Topic:
OCCUPATIONS (GENERAL); TRAINING PROGRAMS; OCCUPATIONAL LICENSING; ADULT EDUCATION; LEGISLATION;
Location:
LICENSING; OCCUPATIONAL TRAINING;

OLR Research Report


August 3, 2006

 

2006-R-0455

CONTINUING EDUCATION FOR
ELECTRICIANS, PLUMBERS, AND CARPENTERS

By: Daniel Duffy, Principal Analyst

You asked (1) if Massachusetts requires retired electricians, plumbers, and carpenters to take continuing education courses to keep their licenses, (2) if 2006 Connecticut legislation exempted retired plumbers from continuing education requirements, and (3) for a comparison of the Connecticut and Massachusetts continuing education requirements for electricians.

SUMMARY

Massachusetts, like Connecticut, requires licensed electricians to take continuing education courses before license renewal. There is no exception for a retired, license-holding electrician in either state.

Massachusetts does not require licensed plumbers to take continuing education courses or require carpenters to be licensed.

The Connecticut legislature did not exempt retired, license-holding plumbers from continuing education requirements in 2006. Instead, it capped the number of continuing education hours that state regulations may require plumbers to take at seven hours every two years. Prior to the 2006 act, DCP regulations required: unlimited plumbers to take nine hours every year, limited contractors and unlimited journeypersons to take six hours every year, and limited journeypersons to take three hours every year.

Both states require electricians to take an average of seven hours of continuing education every year. Both states require electricians to study the state electrical code. Massachusetts has additional requirements for non-resident electricians. A Connecticut electrician who does not meet his requirements may not renew his license and thereby loses his ability to practice his trade. A Massachusetts electrician who does not meet his requirements must take additional courses. If he fails to meet his requirements for three consecutive years, he is subject to review by the licensing board. Both states have exemptions for proven cases of individual hardship. The allowable reasons in Massachusetts seem to be limited to medical causes while Connecticut's seem to be broader.

Copies of both states' regulations are enclosed.

RETIRED ELECTRICIANS IN MASSACHUSETTS

Massachusetts, like Connecticut, does not have a special set of licensing requirements for retired electricians. Consequently, if an individual holds an electrician license, he must meet continuing education requirements unless he qualifies for a hardship exemption. In both states, the fact that one is retired and holds a license to engage in electrical work does not qualify an individual for an exemption.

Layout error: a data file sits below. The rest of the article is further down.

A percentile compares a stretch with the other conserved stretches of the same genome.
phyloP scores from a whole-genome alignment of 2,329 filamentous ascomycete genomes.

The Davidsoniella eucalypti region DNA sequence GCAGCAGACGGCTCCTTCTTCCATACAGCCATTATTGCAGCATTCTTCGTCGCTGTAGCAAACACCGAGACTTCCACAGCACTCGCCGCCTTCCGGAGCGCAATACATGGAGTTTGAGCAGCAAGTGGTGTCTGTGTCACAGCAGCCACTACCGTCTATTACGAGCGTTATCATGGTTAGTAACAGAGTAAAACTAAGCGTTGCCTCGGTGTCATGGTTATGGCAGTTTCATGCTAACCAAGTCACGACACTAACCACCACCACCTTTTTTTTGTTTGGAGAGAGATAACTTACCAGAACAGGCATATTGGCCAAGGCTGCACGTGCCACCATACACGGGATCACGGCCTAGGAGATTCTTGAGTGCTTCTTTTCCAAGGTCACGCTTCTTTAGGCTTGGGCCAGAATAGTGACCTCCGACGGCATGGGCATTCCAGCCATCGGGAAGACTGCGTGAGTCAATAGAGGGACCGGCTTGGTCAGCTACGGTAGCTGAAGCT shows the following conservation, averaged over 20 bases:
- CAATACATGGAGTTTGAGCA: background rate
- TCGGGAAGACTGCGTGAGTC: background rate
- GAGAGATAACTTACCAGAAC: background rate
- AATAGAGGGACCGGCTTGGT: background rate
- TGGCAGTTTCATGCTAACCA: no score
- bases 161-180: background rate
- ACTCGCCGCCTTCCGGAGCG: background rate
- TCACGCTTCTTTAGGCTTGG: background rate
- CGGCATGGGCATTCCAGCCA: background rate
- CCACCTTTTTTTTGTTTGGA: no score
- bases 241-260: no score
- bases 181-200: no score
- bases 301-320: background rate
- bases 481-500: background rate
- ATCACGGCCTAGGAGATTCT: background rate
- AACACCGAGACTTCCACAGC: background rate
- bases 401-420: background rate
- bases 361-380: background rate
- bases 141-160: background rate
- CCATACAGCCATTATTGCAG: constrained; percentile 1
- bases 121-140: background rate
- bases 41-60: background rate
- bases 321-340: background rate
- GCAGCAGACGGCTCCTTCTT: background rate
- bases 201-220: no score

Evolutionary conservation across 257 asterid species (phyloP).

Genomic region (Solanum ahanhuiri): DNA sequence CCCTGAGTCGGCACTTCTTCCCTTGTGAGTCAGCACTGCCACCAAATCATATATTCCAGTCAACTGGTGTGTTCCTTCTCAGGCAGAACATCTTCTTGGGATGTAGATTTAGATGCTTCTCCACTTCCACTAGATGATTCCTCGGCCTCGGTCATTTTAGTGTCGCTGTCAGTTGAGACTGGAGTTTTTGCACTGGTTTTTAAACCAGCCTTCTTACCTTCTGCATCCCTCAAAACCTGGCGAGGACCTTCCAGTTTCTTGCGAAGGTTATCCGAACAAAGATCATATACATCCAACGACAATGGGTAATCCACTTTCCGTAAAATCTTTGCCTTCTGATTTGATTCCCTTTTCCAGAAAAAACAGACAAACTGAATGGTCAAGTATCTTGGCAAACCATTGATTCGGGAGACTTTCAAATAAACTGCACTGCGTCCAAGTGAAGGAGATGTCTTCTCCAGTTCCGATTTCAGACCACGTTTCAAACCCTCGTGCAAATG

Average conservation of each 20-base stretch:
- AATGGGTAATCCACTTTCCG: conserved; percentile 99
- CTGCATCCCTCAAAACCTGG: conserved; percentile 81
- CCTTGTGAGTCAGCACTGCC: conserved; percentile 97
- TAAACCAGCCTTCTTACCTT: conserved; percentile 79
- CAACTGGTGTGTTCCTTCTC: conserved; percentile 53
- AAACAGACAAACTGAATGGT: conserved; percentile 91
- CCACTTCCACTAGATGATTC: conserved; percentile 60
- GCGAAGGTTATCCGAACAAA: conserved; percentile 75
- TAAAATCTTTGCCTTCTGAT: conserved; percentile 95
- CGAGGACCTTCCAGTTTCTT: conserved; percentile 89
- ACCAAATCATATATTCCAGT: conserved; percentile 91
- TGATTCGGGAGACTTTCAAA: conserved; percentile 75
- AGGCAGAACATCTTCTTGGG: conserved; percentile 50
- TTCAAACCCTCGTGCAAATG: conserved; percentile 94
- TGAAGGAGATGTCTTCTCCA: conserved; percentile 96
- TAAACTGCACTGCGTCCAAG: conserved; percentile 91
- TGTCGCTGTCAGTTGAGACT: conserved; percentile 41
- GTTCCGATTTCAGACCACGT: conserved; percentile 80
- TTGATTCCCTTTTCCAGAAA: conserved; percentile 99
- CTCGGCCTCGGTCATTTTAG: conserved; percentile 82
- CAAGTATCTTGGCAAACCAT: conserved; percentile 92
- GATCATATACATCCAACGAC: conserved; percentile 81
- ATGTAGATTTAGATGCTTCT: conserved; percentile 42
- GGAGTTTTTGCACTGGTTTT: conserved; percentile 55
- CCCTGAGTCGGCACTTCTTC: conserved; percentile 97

CONNECTICUT'S 2006 LEGISLATION

During the 2006, the legislature relaxed the continuing education requirements for plumbers. The act limits the hours of continuing education that Department of Consumer Protection (DCP) regulations may require of plumbers to seven every two years (PA 06-49). If there are significant changes to the building code that relate to plumbing, the act allows the commissioner of the Department of Consumer Protection (DCP) to increase the requirement. Prior to the 2006 act, DCP regulations required: unlimited plumbers to take nine hours every year, limited contractors and unlimited journeypersons to take six hours every year, and limited journeypersons to take three hours every year.

CONNECTICUT AND MASSACHUSETTS REQUIREMENTS COMPARED

The electrical licensing boards of both states have adopted regulations establishing the requirements for continuing education (Regs. Conn. State Agencies 20-344d-1 and 237 CMR 17.01 and 17.02).

Table 1: Continuing Education Requirements

 

Connecticut

Massachusetts

Hours

Electricians must take at least seven hours of continuing education courses each year before license renewal.

Electricians must take at least 21 clock hours of continuing education every three years before license renewal. The average annual requirement is seven hours.

Content

The following areas of study, with an emphasis on recent changes or updates, are acceptable: licensing or business law and regulations applicable to the electrical trade, the current State of Connecticut Building Codes and Standards applicable to the electrical trade, construction safety, and any areas recommended by the commissioner or the Electrical Work Examining Board.

Resident electricians must take 15 of the 21 required hours on the current electrical code and other rules, regulations, and topics. Non-resident electricians must take 15 of the 21 required hours on the current electrical code in the jurisdiction in which they reside and six hours on the Massachusetts amendments to the National Electrical Code or on Massachusetts rules and regulations.

Penalty

An electrician who fails to meet his continuing education requirement cannot renew his license. Holding a current, valid license is required to engage in the trade.

An electrician who fails to meet his continuing education requirement must take an additional 21-clock hour course for each renewal cycle for which he is delinquent. Each such course must be provided by a different instructor. A licensee who fails to meet his requirement for three consecutive renewal cycles is subject to licensing board review and approval and may choose to be re-examined.

Exemptions

An electrician is not required to take the continuing education courses if he (1) is renewing his license for the first time or (2) can show to the DCP commissioner that there is a bona fide health or other individual hardship.

An electrician is not required to take the continuing education courses if he (1) receives his first license within four months or (2) can show hardship based on illness, disability, or other medical condition.

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